Allen was still looking strong, a superb triathlete at his best. He ran his 12th mile in six minutes, and someone shouted, "Nine minutes back," referring to Scott. But it was then, when Allen's victory seemed certain, that a strange, vacant expression began to come over his face. Normally the most self-possessed of young men, he was trying to acknowledge the presence of roadside well-wishers, but seemed unable to find them; his eyes wouldn't focus. By the time he reached the airport again, the spring was gone from his leg muscles. On the promenade, where admirers urged him on, calling out "Merveilleux!" and "Formidable!" he began to stumble. Suddenly, 1½ miles from the finish line, he fell to his knees. He rose and continued forward but looked like a race-walker in slow motion, his style exaggerated, his arms extended wildly for balance. TV commentator Frank Shorter, by his side and walking backward, called to him, "Don't run. Walk. No one else is in sight."
Not quite true. Less than a mile back, nearly lost among runners who were just starting out, a little dot was breasting the tide. It was Scott.
He didn't know what was happening up ahead. He hadn't known, five miles back, that Allen was breaking down. "Would it have made any difference if you had?" he was asked, after Allen had beaten him to the finish line by three minutes and 24 seconds, with a winning time of 6:04.51. "Maybe," he said. "But it's Mark's day," and he turned to embrace his former girl friend, Linda Buchanan, who had won the women's race in 7:06:03.
Allen lay on a massage bench, drinking orange juice and cold water. Molina, third with a time of 6:11:27, was on the next table, gobbling Mars bars. One friend massaged Allen's blistered feet, a second held an ice bag to his knee and a third wiped his brow. Light-headed, he was not responding to questions. An American doctor turned to a French race official and said, "Do you have any IV solution we can put in his veins?"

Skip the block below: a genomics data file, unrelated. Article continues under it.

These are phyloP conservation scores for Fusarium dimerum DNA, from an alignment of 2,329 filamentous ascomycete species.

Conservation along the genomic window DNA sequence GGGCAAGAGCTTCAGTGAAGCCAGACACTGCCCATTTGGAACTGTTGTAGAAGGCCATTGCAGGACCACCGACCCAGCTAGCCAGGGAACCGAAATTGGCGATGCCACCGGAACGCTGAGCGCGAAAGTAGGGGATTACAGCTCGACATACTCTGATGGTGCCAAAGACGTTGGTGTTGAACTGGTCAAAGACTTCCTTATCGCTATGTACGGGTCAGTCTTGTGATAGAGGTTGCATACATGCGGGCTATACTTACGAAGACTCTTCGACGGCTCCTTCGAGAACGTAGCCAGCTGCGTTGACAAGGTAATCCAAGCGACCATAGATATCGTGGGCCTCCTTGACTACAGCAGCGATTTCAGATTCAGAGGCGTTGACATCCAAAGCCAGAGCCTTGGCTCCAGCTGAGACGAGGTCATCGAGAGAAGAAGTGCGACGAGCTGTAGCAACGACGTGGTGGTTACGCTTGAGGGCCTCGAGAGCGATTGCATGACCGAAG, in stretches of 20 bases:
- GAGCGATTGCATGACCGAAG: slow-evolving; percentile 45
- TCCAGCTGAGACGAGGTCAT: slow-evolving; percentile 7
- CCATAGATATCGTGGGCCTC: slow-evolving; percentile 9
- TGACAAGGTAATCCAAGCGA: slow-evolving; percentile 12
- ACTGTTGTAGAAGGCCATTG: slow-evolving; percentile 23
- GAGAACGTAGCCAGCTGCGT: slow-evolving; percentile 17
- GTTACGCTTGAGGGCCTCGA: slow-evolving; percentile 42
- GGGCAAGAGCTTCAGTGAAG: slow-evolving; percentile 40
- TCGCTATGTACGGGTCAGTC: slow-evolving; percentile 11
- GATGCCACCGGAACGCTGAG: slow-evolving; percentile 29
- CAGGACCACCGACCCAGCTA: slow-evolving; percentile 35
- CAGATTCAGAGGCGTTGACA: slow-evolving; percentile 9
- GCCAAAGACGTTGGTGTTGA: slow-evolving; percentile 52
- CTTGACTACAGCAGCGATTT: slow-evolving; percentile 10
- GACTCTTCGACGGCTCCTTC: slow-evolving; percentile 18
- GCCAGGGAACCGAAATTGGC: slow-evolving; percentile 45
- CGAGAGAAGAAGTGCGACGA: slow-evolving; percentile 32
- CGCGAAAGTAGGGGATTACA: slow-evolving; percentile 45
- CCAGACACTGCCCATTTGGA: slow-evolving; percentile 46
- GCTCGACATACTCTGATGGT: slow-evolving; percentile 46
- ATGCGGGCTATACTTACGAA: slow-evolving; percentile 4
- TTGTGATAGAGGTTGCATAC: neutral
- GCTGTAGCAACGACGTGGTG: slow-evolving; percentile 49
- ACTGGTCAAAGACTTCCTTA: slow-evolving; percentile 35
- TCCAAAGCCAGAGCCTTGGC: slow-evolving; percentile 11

The official offered him a jar of Vaseline.
When Allen could talk about his finish he said, "There's no reason for me to fall apart like that in a six-hour race. I do workouts that are longer. It must have been the electrolyte. Dave said that if the electrolyte is improperly mixed, it draws water into your gastrointestinal tract to dilute the sugar in the drink: That produces faster dehydration, and ultimately you can crash."
He was asked about Scott, how it felt to finally beat him. "I kept thinking about the Florida race," Allen said. " 'Could that be happening again?' I knew Dave was behind me. I figured he would pass me any second. When he's in a race, unless you're on the finish line, you can never count him out. I want to improve, and to do so I need a goal. I might as well go after the best, and Dave's the best there is."
The winner's reception was held the next morning. Upon being presented with his check for $10,000, Allen said, "I may have had the fastest time out there yesterday, but I think everyone who completed that course is a champion."
It is an oft-repeated sentiment these days, heard at every sort of endurance event, but it seemed to have a special relevance on this day. Triathletes are truly pioneers of sport. Every race they enter is a journey into the unknown, and that was never more true than in Nice on a torrid September Saturday in 1983.